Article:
Henderson sends 11-year-old My Tent Or Yours into battle. Runner-up in the last pair of renewals, he looked as good as ever when winning the International Hurdle at Cheltenham back in December. He was no match for Buveur D’Air in last year’s race, though I fancy Harrington’s fella is not in that league. This could be his final race and he rarely disappoints. It’s a tough ask at 11, though this race looks more open than the odds suggest.

The New One was a place behind My Tent in last year’s race. This appears his optimum trip, though he is undoubtedly a better horse going right-handed. The soft ground should suit him, and he looks a leading contender. He’s likely to be jumping out to his right all the way up the straight, and that must be a huge concern.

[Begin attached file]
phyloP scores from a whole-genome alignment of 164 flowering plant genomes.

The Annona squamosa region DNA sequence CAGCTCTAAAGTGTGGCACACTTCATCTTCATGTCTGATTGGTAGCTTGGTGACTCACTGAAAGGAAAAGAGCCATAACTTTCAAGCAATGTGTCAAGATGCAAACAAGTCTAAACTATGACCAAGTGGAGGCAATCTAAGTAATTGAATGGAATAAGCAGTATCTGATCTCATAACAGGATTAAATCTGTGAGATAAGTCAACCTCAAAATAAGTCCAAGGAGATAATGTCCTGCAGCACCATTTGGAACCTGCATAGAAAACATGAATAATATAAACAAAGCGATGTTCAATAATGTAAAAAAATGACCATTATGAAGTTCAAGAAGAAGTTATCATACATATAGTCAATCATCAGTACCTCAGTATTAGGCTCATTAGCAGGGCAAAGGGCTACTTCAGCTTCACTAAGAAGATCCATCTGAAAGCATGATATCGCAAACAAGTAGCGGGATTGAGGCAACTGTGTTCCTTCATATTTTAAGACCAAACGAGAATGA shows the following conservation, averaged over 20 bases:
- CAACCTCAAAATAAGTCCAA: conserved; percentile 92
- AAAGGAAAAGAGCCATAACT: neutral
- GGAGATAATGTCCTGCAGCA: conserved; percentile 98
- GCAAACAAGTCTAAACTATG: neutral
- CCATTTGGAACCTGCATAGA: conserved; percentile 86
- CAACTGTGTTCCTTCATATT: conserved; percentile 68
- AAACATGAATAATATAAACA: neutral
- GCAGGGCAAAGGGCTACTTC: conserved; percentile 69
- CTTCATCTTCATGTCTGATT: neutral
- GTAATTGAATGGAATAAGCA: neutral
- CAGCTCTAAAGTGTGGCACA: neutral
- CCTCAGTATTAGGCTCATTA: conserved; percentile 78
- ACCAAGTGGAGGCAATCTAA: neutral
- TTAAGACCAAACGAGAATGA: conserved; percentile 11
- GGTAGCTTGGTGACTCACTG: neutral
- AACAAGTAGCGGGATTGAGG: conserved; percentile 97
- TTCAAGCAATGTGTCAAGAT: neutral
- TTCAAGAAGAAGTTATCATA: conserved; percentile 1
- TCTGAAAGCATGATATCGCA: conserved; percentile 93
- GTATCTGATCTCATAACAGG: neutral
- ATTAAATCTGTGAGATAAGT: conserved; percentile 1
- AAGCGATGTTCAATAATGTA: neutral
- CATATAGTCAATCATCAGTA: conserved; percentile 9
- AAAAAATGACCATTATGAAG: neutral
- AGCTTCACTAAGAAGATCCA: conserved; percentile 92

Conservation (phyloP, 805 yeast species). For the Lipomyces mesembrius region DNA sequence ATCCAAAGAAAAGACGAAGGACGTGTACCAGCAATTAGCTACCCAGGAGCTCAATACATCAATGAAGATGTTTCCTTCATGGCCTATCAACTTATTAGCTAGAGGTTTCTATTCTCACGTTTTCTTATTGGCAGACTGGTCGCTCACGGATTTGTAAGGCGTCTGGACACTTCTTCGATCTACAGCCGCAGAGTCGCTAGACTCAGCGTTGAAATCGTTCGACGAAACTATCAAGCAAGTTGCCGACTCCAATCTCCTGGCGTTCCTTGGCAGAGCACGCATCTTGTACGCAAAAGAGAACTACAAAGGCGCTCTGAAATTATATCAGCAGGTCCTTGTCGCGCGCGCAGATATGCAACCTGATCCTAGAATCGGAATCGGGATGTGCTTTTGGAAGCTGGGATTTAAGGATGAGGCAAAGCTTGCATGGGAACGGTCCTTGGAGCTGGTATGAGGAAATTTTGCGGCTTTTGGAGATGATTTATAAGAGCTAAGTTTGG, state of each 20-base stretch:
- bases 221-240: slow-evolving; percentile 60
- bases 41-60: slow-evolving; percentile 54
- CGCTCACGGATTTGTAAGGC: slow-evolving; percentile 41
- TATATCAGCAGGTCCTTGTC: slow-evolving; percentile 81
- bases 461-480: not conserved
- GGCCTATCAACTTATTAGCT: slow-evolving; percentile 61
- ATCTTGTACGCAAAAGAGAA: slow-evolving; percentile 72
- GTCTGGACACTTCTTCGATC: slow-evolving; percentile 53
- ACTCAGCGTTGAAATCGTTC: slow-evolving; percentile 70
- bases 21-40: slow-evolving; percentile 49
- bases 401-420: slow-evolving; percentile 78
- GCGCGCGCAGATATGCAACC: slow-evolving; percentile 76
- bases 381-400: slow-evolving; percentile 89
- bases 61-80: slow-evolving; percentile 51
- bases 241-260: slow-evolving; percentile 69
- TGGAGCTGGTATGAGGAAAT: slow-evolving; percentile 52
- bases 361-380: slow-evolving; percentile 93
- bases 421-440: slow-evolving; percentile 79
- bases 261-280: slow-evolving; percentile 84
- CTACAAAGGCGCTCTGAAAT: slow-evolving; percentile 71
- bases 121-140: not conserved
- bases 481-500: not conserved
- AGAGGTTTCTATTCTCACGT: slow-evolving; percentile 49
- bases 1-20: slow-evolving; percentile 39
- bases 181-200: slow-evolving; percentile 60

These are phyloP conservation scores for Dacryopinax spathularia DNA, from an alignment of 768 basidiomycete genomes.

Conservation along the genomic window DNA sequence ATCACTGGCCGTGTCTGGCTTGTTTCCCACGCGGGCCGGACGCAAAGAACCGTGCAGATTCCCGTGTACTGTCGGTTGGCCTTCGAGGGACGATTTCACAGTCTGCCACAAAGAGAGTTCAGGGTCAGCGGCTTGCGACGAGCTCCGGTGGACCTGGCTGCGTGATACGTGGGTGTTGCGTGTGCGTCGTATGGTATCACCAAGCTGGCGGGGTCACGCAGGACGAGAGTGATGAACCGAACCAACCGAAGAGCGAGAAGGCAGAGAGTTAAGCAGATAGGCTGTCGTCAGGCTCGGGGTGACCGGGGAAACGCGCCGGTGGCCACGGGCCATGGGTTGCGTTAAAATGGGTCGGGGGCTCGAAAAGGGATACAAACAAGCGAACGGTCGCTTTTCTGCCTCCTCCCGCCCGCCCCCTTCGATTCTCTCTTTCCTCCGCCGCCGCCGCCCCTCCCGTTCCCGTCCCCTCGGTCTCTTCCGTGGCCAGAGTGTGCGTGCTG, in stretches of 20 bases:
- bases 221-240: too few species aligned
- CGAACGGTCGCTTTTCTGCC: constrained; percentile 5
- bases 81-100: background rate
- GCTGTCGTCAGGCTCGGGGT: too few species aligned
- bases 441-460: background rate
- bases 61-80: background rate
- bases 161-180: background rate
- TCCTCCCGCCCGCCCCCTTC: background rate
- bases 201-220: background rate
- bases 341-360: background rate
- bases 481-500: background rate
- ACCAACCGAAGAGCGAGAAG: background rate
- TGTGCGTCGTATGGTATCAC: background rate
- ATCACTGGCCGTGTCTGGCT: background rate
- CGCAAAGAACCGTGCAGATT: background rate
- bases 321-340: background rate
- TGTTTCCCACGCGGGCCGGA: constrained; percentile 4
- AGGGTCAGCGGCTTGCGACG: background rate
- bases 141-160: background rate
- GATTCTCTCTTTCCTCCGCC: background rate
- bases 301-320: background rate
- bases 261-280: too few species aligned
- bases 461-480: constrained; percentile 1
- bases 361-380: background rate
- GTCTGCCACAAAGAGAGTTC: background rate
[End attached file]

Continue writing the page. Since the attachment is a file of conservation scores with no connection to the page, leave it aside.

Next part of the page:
L’Ami Serge is sure to go well for much of the race and may well look a huge player approaching the last. However, he’ll need to battle at some stage, especially against the likes of The New One and Supasundae. And that will surely be his undoing.

Supasundae is progressive and should win, though his odds (currently evens) look a little skinny to me. On this ground I’d probably risk a punt on The New One.

RSA no two-horse race – whilst Sam’s the Man for the Stayers’

For today’s piece I’ve decided to preview a couple of Festival races, and in doing so, will focus on only those that I believe are realistic contenders.

The RSA Novices’ Chase looks to be a competitive renewal, with an Irish pair currently heading the market.